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Employers in North Carolina are hiring illegal aliens. The restaurants, all the restaurants, especially fast food restaurants. They’re hiring these illegal aliens to do their work. And, then, they’re taking them down to the welfare office and teaching them how to apply for welfare, because they’re not paying them enough to give them a living wage.
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The US economy can support only a limited number of unemployed persons.
Imagine a scenario that could become reality, when every unemployed person in other countries get the message that they can enter America and be taken care of for free for as long as they want. Exaggerated rumors will abound if something isn’t done very soon to oppose the current status quo.
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Giant Human Services Dept Practically Running Itself
By SCOTT D. YOST
July 10, 2014
Things are apparently running so smoothly in Guilford County’s “headless” Department of Health and Human Services (DHHS), that it makes you wonder if the county should call off the search for a head of that department and just pocket the $200,000-plus a year it’s going to cost to hire a new director with benefits.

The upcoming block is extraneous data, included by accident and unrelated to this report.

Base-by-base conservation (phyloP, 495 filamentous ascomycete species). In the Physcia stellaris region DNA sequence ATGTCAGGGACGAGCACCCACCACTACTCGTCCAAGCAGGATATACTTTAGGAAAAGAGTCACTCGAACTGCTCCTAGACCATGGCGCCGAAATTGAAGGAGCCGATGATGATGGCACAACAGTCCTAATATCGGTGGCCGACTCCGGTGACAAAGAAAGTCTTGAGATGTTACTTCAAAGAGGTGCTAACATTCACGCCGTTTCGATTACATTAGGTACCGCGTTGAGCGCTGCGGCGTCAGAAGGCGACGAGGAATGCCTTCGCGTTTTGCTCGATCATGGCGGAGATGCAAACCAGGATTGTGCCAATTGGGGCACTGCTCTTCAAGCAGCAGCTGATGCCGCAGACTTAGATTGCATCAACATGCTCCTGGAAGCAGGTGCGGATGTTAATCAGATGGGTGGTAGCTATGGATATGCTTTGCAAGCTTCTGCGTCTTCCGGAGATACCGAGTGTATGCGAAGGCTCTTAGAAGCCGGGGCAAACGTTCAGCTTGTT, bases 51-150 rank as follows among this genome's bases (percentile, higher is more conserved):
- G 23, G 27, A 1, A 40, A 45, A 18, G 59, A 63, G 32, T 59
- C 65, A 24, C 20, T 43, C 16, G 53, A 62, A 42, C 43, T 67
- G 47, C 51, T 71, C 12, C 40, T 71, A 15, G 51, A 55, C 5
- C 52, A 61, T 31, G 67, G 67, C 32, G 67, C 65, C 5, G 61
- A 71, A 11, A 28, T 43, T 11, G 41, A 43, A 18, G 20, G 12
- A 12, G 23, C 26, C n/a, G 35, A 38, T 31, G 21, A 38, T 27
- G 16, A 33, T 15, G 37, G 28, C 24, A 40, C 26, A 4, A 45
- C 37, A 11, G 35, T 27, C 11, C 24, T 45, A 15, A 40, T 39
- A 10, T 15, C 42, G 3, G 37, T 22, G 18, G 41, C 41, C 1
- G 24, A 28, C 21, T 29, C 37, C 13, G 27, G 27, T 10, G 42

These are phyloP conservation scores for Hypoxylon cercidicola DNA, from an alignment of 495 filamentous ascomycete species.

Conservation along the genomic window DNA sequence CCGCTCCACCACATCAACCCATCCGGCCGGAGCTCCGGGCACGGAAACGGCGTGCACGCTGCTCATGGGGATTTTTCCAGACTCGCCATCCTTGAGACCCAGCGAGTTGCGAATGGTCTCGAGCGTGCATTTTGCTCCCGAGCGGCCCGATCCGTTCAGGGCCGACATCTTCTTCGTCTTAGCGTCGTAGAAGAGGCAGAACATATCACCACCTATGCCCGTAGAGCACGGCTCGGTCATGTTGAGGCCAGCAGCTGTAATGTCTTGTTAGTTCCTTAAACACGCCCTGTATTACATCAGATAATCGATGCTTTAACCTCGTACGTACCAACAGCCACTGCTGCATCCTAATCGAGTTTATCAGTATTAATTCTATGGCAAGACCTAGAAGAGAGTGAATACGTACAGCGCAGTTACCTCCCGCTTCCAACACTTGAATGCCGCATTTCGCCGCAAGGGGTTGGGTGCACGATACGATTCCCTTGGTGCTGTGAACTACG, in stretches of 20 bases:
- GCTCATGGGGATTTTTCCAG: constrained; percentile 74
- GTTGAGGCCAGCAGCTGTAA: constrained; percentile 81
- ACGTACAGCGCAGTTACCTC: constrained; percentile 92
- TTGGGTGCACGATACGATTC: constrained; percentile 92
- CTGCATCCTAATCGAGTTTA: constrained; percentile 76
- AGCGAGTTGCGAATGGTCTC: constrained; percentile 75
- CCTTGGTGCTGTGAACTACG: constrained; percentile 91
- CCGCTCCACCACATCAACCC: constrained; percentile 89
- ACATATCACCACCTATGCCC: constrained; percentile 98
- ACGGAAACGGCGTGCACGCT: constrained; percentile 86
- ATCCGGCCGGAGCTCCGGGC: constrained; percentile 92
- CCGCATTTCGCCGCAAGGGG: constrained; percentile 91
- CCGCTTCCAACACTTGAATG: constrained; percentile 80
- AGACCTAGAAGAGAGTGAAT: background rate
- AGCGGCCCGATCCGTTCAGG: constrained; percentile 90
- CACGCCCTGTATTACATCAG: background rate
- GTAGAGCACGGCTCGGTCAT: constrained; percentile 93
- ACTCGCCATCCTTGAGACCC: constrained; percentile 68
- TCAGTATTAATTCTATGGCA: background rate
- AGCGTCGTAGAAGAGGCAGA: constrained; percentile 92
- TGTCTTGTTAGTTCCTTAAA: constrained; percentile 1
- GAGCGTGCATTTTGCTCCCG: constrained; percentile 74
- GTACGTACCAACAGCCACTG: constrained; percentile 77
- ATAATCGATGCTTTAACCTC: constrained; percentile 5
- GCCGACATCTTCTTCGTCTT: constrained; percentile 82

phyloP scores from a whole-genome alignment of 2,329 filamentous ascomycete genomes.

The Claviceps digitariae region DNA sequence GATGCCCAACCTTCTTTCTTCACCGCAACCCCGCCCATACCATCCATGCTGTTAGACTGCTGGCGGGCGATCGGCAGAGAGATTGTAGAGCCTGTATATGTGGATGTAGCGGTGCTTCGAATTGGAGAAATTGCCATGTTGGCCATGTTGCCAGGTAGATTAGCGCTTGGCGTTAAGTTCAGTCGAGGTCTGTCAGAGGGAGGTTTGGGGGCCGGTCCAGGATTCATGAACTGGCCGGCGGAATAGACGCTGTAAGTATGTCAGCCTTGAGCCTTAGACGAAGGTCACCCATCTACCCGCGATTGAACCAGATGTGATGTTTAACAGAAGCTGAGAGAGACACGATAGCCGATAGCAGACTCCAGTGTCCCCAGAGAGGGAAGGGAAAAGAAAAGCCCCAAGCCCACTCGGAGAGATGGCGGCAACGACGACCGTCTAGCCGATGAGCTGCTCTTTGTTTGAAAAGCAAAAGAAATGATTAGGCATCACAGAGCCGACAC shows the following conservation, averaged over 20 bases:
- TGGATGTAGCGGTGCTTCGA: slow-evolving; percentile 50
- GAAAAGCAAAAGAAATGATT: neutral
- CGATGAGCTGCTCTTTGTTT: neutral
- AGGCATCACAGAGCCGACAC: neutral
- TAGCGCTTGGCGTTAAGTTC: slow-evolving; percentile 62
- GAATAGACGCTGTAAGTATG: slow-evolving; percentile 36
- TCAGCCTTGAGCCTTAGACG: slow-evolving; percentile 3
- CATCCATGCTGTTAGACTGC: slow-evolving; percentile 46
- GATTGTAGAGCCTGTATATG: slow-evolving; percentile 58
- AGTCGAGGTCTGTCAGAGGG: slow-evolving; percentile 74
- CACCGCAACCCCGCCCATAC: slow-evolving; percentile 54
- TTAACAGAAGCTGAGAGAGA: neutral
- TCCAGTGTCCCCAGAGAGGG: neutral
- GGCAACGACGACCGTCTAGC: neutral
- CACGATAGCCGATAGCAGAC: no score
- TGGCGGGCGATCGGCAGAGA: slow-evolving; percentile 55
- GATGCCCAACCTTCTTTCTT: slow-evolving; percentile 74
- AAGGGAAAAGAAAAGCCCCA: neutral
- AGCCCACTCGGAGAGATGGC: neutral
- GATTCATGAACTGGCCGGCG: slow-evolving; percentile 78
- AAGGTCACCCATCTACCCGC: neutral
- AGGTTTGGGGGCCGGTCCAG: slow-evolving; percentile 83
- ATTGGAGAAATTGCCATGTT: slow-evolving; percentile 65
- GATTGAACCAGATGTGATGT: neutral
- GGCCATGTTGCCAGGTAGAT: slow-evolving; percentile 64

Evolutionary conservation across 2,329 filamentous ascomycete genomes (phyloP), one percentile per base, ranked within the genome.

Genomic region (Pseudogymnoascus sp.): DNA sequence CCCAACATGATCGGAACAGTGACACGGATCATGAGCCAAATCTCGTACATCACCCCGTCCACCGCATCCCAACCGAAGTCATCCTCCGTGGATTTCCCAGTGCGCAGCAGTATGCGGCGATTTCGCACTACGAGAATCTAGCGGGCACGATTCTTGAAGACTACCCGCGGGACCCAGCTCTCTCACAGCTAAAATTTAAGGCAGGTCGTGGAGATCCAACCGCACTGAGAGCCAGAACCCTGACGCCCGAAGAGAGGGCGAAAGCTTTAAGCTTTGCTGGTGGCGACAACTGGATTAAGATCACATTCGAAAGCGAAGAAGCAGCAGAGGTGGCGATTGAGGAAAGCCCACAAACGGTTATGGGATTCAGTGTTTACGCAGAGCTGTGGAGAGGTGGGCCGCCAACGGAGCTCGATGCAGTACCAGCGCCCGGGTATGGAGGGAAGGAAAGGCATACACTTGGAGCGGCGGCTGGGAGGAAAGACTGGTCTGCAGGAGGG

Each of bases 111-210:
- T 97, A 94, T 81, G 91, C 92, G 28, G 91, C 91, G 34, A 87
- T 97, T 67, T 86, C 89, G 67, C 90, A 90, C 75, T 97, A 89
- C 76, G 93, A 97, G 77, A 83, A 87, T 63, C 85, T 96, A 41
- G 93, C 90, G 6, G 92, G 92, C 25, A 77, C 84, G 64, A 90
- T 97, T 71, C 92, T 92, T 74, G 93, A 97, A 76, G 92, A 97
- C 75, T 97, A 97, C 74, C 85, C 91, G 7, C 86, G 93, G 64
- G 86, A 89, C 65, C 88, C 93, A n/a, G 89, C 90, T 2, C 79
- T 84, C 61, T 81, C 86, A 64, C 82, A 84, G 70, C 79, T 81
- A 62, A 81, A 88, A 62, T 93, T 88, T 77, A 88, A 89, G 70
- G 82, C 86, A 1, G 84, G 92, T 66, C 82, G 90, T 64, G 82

Speaking of power vacuums, Guilford County’s leadership might also wonder whether it needs to proceed with plans to name any members of a new Human Services Advisory Committee, meant to help the Board of Commissioners run the department that, with almost 1,000 employees, contains nearly half of the county’s workers.
The Rhino Times is usually the first one to hear complaints from any county department when things aren’t running smoothly, and one interesting development is that, with no director in charge of the new department and no advisory board overseeing it, complaints to the Rhino from both divisions of DHHS have fallen to near zero.
The new human services department was formed in late May when the Board of Commissioners voted to merge the Department of Public Health and the Department of Social Services (DSS) and do away with the two boards that oversaw those departments. Control of the giant new department fell to the Guilford County Board of Commissioners, and so far the department seems to be no worse under the commissioners.
The social services division of the human services department is largely being run by Assistant Division Director Myra Thompson, while the health division is being run by Merle Green, who used to be the county’s health director back when there was a health department to direct.
Green, who has applied for the county’s new human services director job, is hoping she’ll end up in charge. That decision, which lies in the hands of Guilford County Manager Marty Lawing, is down to two or three finalists. Lawing is expected to announce his decision soon. No one is saying if Green is one of the finalists for the job, but she was one of the final six.